I doubt the psychologist Carl Gustav Jung (1875-1961), in all his prescience, would have predicted that his work would one day fuel a TikTok trend called “shadow work.”
Life coaches and self-help gurus on the platform promote the exploration of shadow as a path to self-development. The exercises they recommend include thought experiments imagining parental rejection, journal exercises recalling a misunderstood talent that was neglected, and the accomplishment of perfect peace through radical self-acceptance.
All of this is apparently based on a premise of Jungian psychology: if we accept the parts of ourselves we despise or disown, they can become assets to us.
Our uncontrollable rage, when welcomed, can become powerful positive self-assertion. Our habitual lying, put to good use, may be the ability to write an engaging novel. The monster that chases us in a recurrent dream may have wisdom for us if we stop and turn to consult it.
Jung apparently said that 90% of the shadow is pure gold. There are riches to be found in the darkest corners of human consciousness.
The kinds of exercises touted on TikTok as shadow work, though, can be found in many therapeutic approaches. It is not unusual, for example, in cognitive behavioral therapy (a type of talk therapy) to ask anxious clients to imagine the worst that could happen to explore the resourcefulness they possess to cope with it.
Existential psychotherapy finds that while anxiety about dying can make people more defensive and prejudiced, deeper reflection on mortality brings people to a more accepting stance as they consider how they would like to be remembered.
Studies of “journalling” practice suggest that reflecting on uncomfortable truths about ourselves is an effective way to gain wisdom in living. These are just a few examples, but they show that something very much like shadow work can be effective without having to buy into the entire Jungian explanation of how personal development works.
It is not a bad idea to invite people to think about some of the more difficult areas of their lives. In this sense, TikTok is on to something. The problem is that to learn from confrontation with something difficult, we must be able to do two things at the same time: feel the negative emotion (fear, shame, sadness or whatever) and be able to think about it enough to come to a more helpful perspective.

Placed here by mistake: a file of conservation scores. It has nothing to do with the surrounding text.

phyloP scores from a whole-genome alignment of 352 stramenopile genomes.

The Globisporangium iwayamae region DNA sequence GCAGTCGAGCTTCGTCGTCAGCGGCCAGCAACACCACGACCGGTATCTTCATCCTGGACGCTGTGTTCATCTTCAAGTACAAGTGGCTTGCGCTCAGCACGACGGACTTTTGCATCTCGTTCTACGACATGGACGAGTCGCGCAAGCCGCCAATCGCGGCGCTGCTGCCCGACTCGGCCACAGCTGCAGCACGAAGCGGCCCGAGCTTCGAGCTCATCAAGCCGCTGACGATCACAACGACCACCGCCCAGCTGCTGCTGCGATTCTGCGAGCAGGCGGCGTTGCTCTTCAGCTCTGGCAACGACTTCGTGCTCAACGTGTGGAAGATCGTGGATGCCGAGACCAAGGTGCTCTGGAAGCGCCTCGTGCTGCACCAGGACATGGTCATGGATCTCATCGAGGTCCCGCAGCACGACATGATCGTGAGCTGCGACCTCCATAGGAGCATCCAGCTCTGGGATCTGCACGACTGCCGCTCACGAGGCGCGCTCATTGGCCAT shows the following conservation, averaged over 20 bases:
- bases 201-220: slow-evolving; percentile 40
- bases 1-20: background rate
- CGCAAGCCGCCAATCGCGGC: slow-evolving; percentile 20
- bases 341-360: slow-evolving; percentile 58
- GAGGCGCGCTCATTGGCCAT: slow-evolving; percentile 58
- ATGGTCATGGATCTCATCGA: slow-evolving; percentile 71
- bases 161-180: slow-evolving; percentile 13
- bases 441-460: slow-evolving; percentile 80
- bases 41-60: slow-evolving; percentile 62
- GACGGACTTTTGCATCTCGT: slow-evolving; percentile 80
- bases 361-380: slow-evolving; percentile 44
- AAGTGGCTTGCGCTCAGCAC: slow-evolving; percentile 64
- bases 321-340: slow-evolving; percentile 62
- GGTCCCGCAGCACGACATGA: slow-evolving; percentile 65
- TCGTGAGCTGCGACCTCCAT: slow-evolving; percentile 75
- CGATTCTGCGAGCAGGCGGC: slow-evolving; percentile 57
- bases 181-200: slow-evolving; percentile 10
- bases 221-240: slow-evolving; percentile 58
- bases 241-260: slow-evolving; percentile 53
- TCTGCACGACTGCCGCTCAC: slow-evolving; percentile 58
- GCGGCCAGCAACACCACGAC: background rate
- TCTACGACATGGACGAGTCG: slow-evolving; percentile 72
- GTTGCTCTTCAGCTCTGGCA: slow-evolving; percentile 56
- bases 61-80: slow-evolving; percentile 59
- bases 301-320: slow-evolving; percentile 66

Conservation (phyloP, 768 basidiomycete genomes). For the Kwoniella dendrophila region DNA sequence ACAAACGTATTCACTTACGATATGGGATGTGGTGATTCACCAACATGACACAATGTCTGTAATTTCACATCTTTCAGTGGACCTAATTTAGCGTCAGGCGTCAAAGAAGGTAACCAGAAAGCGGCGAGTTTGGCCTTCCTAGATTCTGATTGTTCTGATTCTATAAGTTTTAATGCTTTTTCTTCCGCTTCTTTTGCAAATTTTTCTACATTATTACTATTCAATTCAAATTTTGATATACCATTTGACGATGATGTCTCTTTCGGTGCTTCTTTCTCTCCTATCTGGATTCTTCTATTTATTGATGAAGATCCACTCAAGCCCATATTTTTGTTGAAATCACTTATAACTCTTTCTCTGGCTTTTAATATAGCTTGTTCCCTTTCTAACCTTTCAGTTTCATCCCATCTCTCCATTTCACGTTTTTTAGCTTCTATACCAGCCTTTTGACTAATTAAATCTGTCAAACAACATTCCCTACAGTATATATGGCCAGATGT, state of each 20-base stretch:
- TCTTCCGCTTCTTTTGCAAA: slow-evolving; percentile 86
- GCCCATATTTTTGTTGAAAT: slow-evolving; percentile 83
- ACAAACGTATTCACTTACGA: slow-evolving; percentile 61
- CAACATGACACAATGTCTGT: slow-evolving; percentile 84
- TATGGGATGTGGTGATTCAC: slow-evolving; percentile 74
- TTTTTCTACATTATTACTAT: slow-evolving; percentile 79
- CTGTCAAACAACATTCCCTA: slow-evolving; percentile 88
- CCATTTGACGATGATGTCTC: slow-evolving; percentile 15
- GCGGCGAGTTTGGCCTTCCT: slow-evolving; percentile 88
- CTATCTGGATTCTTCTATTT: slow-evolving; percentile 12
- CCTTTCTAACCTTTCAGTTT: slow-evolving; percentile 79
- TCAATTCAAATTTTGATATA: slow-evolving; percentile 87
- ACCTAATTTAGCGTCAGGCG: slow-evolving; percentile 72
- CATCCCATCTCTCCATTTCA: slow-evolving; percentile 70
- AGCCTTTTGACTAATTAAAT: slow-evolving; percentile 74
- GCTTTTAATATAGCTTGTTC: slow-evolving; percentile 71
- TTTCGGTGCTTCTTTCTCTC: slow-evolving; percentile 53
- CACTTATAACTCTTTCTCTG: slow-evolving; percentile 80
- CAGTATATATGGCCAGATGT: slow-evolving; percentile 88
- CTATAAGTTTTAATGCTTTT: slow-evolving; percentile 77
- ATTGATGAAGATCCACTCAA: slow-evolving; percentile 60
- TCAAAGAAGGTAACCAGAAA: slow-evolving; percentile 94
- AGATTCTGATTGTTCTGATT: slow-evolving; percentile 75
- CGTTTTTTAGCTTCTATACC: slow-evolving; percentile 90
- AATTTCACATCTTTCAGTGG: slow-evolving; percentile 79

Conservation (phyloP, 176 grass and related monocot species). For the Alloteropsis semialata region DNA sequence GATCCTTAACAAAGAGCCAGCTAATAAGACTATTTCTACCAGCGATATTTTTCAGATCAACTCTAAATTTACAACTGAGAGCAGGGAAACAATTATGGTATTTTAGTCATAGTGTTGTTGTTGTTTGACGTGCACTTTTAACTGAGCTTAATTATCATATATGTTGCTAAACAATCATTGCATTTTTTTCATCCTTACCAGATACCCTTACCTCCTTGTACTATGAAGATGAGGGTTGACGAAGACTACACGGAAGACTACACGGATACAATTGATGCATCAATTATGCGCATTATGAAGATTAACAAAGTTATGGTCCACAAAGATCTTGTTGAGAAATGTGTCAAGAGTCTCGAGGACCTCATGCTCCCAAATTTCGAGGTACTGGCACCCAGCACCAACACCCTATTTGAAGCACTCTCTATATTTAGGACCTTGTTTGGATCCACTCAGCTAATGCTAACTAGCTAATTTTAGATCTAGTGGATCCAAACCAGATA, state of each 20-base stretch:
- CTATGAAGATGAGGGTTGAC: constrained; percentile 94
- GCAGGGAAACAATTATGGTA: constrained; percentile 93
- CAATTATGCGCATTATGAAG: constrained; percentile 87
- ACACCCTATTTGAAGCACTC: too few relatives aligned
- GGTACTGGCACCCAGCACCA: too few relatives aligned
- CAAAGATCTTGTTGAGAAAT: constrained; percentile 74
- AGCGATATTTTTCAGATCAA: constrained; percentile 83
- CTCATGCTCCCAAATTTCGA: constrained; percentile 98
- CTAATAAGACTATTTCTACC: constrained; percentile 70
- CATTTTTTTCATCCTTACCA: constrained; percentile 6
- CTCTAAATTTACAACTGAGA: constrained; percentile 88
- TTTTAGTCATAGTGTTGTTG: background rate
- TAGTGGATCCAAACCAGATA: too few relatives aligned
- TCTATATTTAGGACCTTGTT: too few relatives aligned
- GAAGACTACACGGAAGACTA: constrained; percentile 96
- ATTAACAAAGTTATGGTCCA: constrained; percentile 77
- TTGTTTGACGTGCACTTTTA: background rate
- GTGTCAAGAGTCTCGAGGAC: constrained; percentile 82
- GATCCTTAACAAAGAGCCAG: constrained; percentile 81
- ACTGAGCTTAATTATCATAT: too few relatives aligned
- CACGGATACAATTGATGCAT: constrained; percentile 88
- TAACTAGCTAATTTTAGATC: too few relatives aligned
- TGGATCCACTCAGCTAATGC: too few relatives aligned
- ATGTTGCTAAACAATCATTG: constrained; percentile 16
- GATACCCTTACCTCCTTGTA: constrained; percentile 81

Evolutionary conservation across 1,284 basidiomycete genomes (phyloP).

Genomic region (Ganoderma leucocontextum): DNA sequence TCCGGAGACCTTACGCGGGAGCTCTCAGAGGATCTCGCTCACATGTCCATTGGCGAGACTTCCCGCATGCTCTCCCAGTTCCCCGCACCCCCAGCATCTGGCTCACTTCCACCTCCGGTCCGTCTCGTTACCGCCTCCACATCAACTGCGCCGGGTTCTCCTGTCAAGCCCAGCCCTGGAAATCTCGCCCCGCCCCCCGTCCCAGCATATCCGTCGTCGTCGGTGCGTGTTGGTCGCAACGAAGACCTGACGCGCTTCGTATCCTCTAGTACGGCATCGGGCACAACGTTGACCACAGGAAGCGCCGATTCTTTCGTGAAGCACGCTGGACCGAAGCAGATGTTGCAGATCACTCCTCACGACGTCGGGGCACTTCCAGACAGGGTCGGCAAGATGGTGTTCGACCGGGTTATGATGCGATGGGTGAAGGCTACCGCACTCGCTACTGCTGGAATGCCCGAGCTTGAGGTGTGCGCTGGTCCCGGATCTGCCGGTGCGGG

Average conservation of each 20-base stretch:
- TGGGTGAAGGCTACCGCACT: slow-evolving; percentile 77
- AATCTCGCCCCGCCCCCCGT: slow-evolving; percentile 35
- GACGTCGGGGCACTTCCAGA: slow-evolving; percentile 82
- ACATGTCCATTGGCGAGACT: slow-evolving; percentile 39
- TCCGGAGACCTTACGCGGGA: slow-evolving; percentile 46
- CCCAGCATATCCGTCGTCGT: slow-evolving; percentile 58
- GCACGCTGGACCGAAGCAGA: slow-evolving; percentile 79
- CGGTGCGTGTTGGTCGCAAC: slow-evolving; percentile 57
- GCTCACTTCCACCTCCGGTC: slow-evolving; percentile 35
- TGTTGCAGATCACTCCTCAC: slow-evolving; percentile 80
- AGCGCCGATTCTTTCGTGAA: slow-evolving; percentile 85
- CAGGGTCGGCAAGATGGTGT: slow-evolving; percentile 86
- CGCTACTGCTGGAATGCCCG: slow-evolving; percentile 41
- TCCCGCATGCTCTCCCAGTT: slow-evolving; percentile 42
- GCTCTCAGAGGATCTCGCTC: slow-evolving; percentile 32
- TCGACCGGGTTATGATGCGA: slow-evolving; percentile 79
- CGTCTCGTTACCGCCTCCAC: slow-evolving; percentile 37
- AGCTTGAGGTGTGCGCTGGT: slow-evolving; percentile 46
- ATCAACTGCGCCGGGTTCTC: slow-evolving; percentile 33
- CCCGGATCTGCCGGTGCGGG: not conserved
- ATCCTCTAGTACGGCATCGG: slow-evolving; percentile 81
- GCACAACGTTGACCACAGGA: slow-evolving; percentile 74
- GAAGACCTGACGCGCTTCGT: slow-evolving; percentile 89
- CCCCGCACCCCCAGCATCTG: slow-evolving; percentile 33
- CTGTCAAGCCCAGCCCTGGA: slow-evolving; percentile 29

Effective shadow work is not just raking up old psychological wounds for the sake of it, but coming to a new acceptance and understanding of them so that our capacity and resilience grow as a result.
We need other people
The problem with shadow work arises when we run into powerful emotions that completely take us over. Even without a traumatic personal history it is possible to run into feelings of shame, rage and terror that so overwhelm us we have no capacity left to think about them. At such times, when we can’t think—we need other people to do the thinking for us.
This is why we turn to friends, or a good therapist, to help us when we reach the edge of our ability to regulate ourselves. This is not to say that we can’t learn beautiful things from traumatic experiences. We can. But we have to gain some degree of psychological recovery from our trauma before we go delving for life lessons in the deepest, darkest events of our lives.
This is something that Jung knew but seems to be missing from the TikTok trend.
When I listen to the self-help gurus glibly advocating shadow work as a way of being a better person, I can only assume that none of them know the history that led Jung to establish the concept.
It is true that he emerged from a period of psychological crisis in his late thirties, joyfully clutching new insights into the human mind. But commentators are still divided on whether this was a kind of spiritual enlightenment or a psychotic breakdown.
Either way, it tells us that confronting the shadow, while creative and illuminating, is not to be taken lightly.
I find it difficult to believe that anyone who has explored their shadow in any depth could commend it without a sober note of caution. It makes me wonder if the TikTok advocates of shadow work are oblivious to the most obvious shadow question that confronts them: what would it be like if no one ever watched you on TikTok?
This article is republished from The Conversation under a Creative Commons license. Read the original article.
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